Ingrid: That’s such an incredibly important distinction, you’ve seen lots of hobbyists.
Ingrid: Who’ve accidentally had businesses, and go on to flourishing businesses, but it has to be planned very well.
Louise: I don’t think people understand their cash flow, and most self starters unfortunately aren’t financially independent now, so if they’re going to take a backwards step for the future, like I sold property to go forwards eventually, you’ve got to think, well what can this business grow to, and will I make up this time that I’m going backwards for. What’s your ultimate goal?
Ingrid: And the cost benefit analysis of selling that property versus keeping that property and letting it generate income, and keeping your hobby and keeping your job.
Louise: Yes, absolutely.
Ingrid: And that might be the options for some people.
Louise: Yes, just because we want to do something doesn’t mean we should.
Ingrid: That’s a tweetable (laughs) – what was that? ‘Just because we want to do doesn’t mean we should,’ there’s a tweet there. Ok so you’ve talked about, you like being inspired by other people and listening to podcasts, and listening to Hay House radio and things like that, what sort of characteristics, do you think people need to have to be in business? So what three characteristics do you think you have that makes you so successful in business, and what do you think people need to have? Not necessarily the same as yours, but thinking about what you’ve got that makes you successful, what are the things that are critical?
Louise: What comes to mind is you have to want hard work, but you know what, I think that’s, the older I get I don’t think that’s necessarily right. My challenge this year is to work less, and achieve more. But I think when you start you need to be willing to work hard and put the hours in because it’s tough, but with the ultimate goal of, can I delegate? Can I think outside the square, I’m not the martyr and have to do everything, which often women will do. So yes, I love hard work, you need enthusiasm and passion, and you need clarity as well. Because enthusiasm about the wrong thing can be exhausting can’t it? So I think clear minded, hard working, and enthusiastic
Ingrid: Clear minded, hard working and enthusiastic. Interesting you say about delegating because I think a lot of people think they have to do everything, and they get caught in that cycle of, I can’t afford to pay someone else to do it, if I do it, it’ll be done properly.
Louise: Correct, and I’ve been there. Perfectionist and age has made it worse.
Ingrid: And just the volume of what there is to do now, because 12 years ago when you started your business, there was a lot of manual things that you had to do, a lot of that is automated now, and the very automation commands that you understand it. For example you don’t necessarily have to understand how your website works, but you need to have one.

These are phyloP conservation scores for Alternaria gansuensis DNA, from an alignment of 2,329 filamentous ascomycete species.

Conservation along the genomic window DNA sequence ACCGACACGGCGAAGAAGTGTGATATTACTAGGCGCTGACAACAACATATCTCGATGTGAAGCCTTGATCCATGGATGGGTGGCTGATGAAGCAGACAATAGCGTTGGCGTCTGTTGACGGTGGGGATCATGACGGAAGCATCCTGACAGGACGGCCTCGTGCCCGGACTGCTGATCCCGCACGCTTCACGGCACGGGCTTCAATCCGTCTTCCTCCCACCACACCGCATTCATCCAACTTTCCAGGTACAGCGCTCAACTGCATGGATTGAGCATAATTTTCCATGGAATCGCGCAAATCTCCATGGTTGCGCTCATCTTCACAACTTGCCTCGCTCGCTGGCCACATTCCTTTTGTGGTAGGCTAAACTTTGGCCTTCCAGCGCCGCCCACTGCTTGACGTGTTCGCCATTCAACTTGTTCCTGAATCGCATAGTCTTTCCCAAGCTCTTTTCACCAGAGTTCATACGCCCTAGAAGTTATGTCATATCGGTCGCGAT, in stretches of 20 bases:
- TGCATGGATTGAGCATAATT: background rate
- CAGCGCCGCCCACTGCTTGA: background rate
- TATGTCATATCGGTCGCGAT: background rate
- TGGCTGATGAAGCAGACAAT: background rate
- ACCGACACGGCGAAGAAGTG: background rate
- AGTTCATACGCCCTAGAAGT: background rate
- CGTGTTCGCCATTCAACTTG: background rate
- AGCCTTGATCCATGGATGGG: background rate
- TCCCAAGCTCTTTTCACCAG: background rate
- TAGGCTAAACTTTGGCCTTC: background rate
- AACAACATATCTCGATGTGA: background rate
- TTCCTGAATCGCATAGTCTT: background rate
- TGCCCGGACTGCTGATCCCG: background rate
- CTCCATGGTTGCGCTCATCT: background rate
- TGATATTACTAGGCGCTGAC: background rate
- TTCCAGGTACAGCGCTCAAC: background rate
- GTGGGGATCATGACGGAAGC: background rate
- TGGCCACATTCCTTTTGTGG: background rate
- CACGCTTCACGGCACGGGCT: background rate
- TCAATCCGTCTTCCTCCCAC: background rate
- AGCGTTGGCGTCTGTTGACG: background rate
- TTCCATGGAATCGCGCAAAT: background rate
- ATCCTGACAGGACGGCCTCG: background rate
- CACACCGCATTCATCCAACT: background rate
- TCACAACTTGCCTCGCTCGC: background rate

Louise: Correct. You need to know enough so that you are good at negotiating a price, I think.
Ingrid: For whatever it is you are outsourcing.
Louise: And then let it go.
Ingrid: Now, its been 12 years. What’s the next 12 years going to bring?
Louise: I think its exciting. I’m really glad that I’ve still got the excitement that I had back then, I just want to tweak the model, mainly because of all the IT developments, and the technological developments, I feel I can influence a lot more people because I can get the message out there, versus the traditional one on one, come in for a meeting and an hour and a half of your time and let me discuss investment strategies. I really am excited about me being able to educate on mass and help a lot more people because of technology and because of the cost of delivering that advice now is so much cheaper than previously, so it gives an opportunity for me to educate, and hopefully access to financial advice, quality financial advice, for many more people, who don’t usually come to get it.
Ingrid: And the thing is you’re based here in Sydney and if someone wants to come and see you, or I supposed they could have a phone call or a Skype, but if they’re living in Dubbo and want to bring all their bits of paper, they have to actually come to Sydney.
Louise: Yes, whereas I just did a client in Hong Kong earlier. So it’s so exciting that it is accessible now, people can see you, they can hear you, you can communicate so much more often and effectively, so I think it’s exciting what it could hopefully become, not even 12, but 5 years at least.
Ingrid: 5 years.
Louise: That’ll do me.
Ingrid: And then you’re on a beach with a martini or a mai tai.
Ingrid: Louise, thank you so much for your time today.
Louise: My pleasure.
Ingrid: Our start-up community loves hearing stories about how people got started. I think you’ve given us some really wonderful insights.
Louise: Great. Well, I wish everyone luck. See you out there.
Ingrid: See you out there. Thank you so much.
Louise Gooden is the published author of “Rocket your way to Financial Independence”.